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How to Troubleshoot Bluetooth Headphones on Android – Technipages


With more and more mobile phones removing the headphone jack, Bluetooth headphones are becoming more popular. One of the big advantages of Bluetooth headphones is the lack of wires, giving you the freedom to move around without necessarily having your phone on you. Unfortunately, you may occasionally run into connection or playback issues. We’ve collected a list of troubleshooting tips to help if you’re having trouble with your Bluetooth headphones on your Android phone.

Turn it off and on again

Restarting the affected device or devices, should almost always be your first troubleshooting step as it can fix a surprising number of issues. You should restart both your headphones and your phone for the best chance of this working.

Make sure Bluetooth is enabled

A lot of phones have a quick access button to disable Bluetooth. Even though it’s unlikely, you should check your phone to make sure that you haven’t accidentally turned Bluetooth off in your pocket or bag.

Disconnect and reconnect

Try disconnecting and reconnecting the Bluetooth connection between your phone and headphones. If that doesn’t work try unpairing them, then pairing them again.

Try different devices

The best way to work out which device is causing the issue is to try them both with different devices. You should try connecting the Bluetooth headphones to another Bluetooth device, such as a computer as well as connecting your phone to another Bluetooth headset or speaker.

Recharge your devices

Battery power is obviously needed for both your phone and headphones to run. Check that they both have enough power. If your headphones don’t have a battery indicator, a few minutes of charging should be enough to identify if the battery charge was the issue.

Clear Bluetooth cache and data

If none of these fixes work, you could try clearing your Bluetooth settings entirely. To do so, open the apps list in your phone’s settings app and tap on “Bluetooth”. If Bluetooth doesn’t appear in the list, you may need to enable “Show system apps”. To do so tap on the triple-dot icon in the top-right corner then select “Show system apps”.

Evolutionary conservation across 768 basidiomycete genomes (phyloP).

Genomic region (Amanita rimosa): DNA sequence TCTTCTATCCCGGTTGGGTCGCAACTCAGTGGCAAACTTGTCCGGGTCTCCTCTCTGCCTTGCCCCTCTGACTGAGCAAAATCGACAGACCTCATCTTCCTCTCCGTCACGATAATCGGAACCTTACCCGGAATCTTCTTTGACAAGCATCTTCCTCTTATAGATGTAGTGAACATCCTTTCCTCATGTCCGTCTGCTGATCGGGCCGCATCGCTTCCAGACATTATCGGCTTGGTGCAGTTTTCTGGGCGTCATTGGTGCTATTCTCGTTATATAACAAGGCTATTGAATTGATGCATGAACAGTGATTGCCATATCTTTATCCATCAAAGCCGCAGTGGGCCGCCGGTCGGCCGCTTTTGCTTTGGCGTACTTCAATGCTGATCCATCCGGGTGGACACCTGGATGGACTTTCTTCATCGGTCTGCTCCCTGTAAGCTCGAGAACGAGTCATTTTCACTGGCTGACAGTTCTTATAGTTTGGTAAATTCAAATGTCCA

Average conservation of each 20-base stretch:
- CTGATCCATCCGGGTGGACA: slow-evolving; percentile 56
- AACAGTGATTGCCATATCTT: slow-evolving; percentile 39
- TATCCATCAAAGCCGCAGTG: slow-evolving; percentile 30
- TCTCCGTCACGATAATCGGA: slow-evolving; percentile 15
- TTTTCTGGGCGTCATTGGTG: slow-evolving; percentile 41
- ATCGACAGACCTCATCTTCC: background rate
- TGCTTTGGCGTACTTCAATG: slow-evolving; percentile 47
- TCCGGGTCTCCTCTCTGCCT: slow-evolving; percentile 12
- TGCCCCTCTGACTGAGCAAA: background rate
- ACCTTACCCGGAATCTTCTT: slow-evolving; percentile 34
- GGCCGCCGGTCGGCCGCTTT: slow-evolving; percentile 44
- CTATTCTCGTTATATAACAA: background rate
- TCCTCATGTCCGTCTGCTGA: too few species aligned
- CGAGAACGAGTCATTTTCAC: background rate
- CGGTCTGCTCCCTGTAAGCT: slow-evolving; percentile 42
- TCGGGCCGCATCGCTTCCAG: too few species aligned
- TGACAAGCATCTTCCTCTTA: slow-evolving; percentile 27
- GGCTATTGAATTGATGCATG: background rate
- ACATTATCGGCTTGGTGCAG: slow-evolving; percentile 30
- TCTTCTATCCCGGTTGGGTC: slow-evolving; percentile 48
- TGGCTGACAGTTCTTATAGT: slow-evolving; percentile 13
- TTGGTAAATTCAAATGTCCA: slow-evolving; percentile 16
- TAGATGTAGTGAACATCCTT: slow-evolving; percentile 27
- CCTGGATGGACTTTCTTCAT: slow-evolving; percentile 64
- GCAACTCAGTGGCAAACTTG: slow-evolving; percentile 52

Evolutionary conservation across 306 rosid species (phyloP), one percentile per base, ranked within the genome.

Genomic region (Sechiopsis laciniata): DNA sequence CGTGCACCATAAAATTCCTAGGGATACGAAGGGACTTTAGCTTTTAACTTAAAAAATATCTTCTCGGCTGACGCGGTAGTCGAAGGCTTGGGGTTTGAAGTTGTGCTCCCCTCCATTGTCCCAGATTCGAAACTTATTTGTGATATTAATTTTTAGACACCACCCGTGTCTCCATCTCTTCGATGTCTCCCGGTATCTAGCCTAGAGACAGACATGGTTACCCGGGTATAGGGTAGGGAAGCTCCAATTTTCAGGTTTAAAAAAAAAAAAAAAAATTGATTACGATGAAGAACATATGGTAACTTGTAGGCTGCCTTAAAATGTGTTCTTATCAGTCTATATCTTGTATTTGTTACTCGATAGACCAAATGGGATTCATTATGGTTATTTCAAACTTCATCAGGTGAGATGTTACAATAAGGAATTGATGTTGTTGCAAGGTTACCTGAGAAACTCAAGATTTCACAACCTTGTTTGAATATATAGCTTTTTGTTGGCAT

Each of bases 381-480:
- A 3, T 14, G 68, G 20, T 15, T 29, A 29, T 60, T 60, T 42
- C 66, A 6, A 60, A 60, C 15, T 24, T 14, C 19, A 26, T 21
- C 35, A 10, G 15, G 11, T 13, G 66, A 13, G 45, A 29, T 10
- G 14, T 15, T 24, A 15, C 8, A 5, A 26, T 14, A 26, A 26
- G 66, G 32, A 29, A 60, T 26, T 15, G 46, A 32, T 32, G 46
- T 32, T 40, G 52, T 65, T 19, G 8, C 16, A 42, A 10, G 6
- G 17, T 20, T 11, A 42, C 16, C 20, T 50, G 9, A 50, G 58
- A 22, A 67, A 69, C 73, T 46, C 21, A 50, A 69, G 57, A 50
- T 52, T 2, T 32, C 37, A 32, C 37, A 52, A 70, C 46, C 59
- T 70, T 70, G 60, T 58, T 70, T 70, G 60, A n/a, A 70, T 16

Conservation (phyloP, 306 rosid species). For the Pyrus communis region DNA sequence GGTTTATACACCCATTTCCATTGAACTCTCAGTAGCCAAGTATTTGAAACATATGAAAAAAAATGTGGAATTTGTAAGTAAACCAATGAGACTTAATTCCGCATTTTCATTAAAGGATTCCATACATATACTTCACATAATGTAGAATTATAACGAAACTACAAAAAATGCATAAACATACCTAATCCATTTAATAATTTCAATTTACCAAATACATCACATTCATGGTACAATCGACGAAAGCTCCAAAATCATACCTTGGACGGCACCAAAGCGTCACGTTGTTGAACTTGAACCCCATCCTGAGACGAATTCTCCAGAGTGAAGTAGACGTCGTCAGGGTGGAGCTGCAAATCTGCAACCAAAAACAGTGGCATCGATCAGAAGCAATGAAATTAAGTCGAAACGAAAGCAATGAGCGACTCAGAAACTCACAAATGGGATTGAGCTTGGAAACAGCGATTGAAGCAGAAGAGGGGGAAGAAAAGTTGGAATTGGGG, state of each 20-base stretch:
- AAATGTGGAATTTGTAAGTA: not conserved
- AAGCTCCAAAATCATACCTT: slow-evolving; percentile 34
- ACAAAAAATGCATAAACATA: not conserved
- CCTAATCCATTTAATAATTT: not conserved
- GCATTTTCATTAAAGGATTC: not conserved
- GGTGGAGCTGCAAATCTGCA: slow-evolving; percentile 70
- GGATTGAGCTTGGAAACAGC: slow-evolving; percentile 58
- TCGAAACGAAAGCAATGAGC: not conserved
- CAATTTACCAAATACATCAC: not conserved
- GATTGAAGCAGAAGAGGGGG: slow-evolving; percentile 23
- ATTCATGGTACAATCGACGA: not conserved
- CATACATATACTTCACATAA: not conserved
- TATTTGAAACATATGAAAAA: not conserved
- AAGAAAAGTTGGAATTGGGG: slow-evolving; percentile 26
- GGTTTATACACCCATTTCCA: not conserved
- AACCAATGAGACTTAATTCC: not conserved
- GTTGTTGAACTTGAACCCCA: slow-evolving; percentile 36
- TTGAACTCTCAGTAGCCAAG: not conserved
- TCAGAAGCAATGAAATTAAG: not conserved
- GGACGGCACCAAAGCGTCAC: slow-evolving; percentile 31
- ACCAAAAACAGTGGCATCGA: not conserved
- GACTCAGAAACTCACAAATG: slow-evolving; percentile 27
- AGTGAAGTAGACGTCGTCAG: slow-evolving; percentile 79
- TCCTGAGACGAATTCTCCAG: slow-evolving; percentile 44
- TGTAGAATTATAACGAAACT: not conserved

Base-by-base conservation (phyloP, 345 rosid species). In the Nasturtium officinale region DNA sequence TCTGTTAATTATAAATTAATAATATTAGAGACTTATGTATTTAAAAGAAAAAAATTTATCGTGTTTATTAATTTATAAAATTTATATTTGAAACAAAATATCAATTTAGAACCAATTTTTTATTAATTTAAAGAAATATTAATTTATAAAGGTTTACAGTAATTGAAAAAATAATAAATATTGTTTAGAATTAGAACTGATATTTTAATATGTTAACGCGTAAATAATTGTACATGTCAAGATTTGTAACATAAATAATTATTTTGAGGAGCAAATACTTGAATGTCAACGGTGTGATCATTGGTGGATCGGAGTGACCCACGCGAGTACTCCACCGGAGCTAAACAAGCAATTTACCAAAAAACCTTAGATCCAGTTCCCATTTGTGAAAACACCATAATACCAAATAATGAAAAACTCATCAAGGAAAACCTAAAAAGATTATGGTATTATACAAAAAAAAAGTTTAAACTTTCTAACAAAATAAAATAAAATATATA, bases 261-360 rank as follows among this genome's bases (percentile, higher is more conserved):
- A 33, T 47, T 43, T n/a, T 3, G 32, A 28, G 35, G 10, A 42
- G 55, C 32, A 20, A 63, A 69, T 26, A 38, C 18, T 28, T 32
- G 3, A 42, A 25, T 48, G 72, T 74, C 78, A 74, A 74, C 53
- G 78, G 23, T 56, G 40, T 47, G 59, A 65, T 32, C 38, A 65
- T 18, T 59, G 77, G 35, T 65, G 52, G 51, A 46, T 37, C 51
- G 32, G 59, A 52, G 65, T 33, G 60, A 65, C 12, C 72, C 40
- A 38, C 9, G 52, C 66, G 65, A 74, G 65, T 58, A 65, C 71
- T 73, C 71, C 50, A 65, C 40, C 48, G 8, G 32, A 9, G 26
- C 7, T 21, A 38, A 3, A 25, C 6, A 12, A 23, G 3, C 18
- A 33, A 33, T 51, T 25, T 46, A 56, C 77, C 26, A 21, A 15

Tip: the exact method of accessing this may vary between phones. These instructions are written for a Samsung Galaxy S10e.

Tap on “Bluetooth” in the apps list, you may need to “Show system apps”.

Once you’ve found and tapped on Bluetooth, tap on “Storage” to manage the saved Bluetooth data.

Tap on “Storage” to manage the saved Bluetooth data.

At the bottom of the screen are two options: “Clear cache” and “Clear data”. You should try clearing the cache first then the data if that doesn’t solve the issue.

Note: This step may require you to pair all of your Bluetooth devices with your phone again.

Try clearing the Bluetooth cache first then the data if that doesn’t solve the issue.

Contact customer support

If all else fails, try contacting the customer support department of the manufacturers of both your phone and your headphones. Either of them may be able to provide device-specific support to you.



This post was written by Mel Hawthorne and was first posted to Technipages



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